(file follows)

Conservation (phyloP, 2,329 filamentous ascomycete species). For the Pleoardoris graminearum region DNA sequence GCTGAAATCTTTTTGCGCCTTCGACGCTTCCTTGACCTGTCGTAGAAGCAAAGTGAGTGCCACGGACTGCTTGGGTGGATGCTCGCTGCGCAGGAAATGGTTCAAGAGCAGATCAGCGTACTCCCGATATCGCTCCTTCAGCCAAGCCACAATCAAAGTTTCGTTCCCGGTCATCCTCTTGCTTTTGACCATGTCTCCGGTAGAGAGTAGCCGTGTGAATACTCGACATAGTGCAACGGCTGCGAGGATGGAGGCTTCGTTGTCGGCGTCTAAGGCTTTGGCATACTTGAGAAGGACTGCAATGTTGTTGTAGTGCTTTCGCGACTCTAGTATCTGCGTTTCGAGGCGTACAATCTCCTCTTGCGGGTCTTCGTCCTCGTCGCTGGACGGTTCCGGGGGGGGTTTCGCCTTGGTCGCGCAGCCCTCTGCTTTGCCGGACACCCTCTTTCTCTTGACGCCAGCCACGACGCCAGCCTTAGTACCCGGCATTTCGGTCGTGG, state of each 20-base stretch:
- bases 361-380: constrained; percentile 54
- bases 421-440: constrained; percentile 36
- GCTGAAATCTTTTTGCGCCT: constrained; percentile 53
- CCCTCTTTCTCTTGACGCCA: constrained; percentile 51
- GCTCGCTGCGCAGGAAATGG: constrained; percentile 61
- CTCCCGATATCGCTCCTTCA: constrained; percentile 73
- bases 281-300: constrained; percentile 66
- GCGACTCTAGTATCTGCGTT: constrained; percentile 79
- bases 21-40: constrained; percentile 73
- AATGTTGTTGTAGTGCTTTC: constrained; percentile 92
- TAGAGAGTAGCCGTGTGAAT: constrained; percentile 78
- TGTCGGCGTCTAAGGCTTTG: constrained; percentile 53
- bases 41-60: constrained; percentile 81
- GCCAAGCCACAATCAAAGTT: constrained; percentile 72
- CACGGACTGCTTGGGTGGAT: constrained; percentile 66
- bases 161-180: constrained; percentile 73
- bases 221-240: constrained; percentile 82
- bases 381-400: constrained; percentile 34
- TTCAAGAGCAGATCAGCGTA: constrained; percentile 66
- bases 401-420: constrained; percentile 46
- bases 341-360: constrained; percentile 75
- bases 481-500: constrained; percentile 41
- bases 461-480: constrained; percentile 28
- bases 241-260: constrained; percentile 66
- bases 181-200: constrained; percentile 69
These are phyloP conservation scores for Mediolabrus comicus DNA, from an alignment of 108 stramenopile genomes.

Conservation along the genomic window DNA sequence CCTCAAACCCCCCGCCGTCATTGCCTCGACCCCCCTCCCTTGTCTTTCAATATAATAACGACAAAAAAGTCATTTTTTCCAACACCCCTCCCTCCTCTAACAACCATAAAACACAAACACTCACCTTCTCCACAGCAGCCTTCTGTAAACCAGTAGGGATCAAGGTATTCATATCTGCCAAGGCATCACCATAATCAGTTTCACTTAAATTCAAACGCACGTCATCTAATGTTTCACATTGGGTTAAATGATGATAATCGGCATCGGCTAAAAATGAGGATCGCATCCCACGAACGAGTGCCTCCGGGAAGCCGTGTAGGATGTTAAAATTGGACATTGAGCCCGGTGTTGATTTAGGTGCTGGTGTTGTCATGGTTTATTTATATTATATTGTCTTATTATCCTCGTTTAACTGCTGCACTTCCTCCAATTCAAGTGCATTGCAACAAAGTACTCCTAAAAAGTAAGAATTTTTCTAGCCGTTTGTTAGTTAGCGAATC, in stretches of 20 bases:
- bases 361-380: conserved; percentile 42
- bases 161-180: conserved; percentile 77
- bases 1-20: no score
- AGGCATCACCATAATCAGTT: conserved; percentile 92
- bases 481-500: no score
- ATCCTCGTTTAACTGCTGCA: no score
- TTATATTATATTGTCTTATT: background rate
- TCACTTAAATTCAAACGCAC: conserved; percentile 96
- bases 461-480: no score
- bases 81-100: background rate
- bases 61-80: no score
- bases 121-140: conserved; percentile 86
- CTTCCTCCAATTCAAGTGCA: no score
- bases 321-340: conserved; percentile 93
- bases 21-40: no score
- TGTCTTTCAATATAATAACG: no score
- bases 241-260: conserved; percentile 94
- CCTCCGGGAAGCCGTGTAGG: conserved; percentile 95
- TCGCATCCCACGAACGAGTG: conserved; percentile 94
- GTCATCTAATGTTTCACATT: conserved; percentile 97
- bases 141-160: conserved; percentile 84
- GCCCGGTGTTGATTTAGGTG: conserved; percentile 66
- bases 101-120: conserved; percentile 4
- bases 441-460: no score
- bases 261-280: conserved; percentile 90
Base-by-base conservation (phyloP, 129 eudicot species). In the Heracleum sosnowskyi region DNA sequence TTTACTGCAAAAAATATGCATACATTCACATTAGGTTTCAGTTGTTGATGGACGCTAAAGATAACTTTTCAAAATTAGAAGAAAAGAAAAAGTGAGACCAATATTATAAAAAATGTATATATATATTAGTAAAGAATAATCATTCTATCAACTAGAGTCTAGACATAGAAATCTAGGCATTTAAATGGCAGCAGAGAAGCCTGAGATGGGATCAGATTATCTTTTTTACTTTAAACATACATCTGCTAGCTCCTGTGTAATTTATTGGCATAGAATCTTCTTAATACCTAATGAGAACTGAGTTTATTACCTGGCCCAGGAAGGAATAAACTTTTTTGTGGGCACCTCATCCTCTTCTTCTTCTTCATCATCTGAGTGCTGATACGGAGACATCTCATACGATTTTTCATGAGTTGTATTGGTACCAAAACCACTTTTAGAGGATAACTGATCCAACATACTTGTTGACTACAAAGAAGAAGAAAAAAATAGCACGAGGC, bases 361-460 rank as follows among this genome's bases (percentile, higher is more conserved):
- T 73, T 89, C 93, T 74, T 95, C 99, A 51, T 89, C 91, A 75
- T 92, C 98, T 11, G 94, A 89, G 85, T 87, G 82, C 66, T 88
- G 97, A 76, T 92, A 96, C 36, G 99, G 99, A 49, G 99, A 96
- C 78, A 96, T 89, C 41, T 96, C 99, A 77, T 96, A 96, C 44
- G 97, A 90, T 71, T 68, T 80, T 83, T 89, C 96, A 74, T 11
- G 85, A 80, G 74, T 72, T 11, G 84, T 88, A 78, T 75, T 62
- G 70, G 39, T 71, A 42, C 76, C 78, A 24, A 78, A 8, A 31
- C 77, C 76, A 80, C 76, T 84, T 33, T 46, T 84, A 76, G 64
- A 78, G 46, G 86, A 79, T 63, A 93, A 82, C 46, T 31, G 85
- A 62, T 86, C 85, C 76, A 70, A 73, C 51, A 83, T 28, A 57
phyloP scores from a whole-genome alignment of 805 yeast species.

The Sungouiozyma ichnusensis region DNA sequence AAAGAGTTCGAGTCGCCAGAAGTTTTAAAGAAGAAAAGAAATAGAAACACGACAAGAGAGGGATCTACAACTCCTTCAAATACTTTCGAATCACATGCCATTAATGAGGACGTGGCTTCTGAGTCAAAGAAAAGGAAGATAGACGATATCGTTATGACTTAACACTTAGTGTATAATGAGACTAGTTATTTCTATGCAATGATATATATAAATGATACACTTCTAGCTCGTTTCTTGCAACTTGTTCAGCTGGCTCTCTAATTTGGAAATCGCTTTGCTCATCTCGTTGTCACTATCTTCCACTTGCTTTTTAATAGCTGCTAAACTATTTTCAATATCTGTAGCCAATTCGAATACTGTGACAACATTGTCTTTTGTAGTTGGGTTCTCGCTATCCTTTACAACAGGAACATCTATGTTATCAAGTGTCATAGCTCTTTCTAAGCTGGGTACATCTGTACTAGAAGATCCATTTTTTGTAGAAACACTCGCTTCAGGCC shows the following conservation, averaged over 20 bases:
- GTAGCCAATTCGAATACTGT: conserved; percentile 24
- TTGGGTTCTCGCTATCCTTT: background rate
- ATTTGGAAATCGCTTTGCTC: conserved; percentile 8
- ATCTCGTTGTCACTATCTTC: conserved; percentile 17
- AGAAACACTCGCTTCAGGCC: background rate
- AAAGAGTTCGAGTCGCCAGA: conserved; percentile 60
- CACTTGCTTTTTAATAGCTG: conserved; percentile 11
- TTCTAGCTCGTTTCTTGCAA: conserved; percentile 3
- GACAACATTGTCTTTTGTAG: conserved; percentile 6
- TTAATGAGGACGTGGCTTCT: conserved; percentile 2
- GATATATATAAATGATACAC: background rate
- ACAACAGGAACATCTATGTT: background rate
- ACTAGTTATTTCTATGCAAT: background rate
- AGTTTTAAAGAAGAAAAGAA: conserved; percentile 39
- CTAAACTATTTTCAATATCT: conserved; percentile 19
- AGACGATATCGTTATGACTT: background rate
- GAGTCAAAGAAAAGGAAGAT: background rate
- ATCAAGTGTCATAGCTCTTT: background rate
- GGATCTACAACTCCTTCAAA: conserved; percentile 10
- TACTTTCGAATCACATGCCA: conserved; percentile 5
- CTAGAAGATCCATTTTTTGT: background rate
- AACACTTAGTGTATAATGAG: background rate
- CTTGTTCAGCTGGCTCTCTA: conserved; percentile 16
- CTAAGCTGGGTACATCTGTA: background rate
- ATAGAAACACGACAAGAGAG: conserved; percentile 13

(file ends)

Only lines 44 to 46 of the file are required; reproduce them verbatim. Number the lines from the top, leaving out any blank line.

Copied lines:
- TGTCTTTCAATATAATAACG: no score
- bases 241-260: conserved; percentile 94
- CCTCCGGGAAGCCGTGTAGG: conserved; percentile 95